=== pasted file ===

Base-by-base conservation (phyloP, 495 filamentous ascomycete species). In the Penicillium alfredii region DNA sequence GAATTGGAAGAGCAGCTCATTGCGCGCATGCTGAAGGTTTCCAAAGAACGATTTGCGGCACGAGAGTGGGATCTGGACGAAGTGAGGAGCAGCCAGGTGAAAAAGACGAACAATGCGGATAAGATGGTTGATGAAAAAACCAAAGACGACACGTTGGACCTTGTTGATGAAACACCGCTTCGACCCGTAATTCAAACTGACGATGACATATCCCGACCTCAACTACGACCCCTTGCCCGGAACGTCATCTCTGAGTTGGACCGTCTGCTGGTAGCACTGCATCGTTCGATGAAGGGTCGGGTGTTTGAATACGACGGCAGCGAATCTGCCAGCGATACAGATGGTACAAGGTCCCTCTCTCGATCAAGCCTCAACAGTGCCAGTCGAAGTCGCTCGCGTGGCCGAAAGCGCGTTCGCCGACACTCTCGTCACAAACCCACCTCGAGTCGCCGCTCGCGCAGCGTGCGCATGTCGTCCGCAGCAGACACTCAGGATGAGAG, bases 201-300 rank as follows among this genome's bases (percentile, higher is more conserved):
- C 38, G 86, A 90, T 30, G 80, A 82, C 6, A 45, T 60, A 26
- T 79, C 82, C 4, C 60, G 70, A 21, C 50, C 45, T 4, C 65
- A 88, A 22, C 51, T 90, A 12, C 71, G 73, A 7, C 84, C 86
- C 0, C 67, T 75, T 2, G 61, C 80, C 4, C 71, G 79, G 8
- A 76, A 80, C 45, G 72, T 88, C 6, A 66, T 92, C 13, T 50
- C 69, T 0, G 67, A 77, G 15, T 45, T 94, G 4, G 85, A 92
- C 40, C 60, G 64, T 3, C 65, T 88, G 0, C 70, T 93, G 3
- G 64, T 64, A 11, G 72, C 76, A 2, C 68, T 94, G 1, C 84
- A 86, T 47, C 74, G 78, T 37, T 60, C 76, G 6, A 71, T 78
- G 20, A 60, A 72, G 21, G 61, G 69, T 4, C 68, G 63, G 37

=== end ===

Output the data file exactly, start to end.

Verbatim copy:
Base-by-base conservation (phyloP, 495 filamentous ascomycete species). In the Penicillium alfredii region DNA sequence GAATTGGAAGAGCAGCTCATTGCGCGCATGCTGAAGGTTTCCAAAGAACGATTTGCGGCACGAGAGTGGGATCTGGACGAAGTGAGGAGCAGCCAGGTGAAAAAGACGAACAATGCGGATAAGATGGTTGATGAAAAAACCAAAGACGACACGTTGGACCTTGTTGATGAAACACCGCTTCGACCCGTAATTCAAACTGACGATGACATATCCCGACCTCAACTACGACCCCTTGCCCGGAACGTCATCTCTGAGTTGGACCGTCTGCTGGTAGCACTGCATCGTTCGATGAAGGGTCGGGTGTTTGAATACGACGGCAGCGAATCTGCCAGCGATACAGATGGTACAAGGTCCCTCTCTCGATCAAGCCTCAACAGTGCCAGTCGAAGTCGCTCGCGTGGCCGAAAGCGCGTTCGCCGACACTCTCGTCACAAACCCACCTCGAGTCGCCGCTCGCGCAGCGTGCGCATGTCGTCCGCAGCAGACACTCAGGATGAGAG, bases 201-300 rank as follows among this genome's bases (percentile, higher is more conserved):
- C 38, G 86, A 90, T 30, G 80, A 82, C 6, A 45, T 60, A 26
- T 79, C 82, C 4, C 60, G 70, A 21, C 50, C 45, T 4, C 65
- A 88, A 22, C 51, T 90, A 12, C 71, G 73, A 7, C 84, C 86
- C 0, C 67, T 75, T 2, G 61, C 80, C 4, C 71, G 79, G 8
- A 76, A 80, C 45, G 72, T 88, C 6, A 66, T 92, C 13, T 50
- C 69, T 0, G 67, A 77, G 15, T 45, T 94, G 4, G 85, A 92
- C 40, C 60, G 64, T 3, C 65, T 88, G 0, C 70, T 93, G 3
- G 64, T 64, A 11, G 72, C 76, A 2, C 68, T 94, G 1, C 84
- A 86, T 47, C 74, G 78, T 37, T 60, C 76, G 6, A 71, T 78
- G 20, A 60, A 72, G 21, G 61, G 69, T 4, C 68, G 63, G 37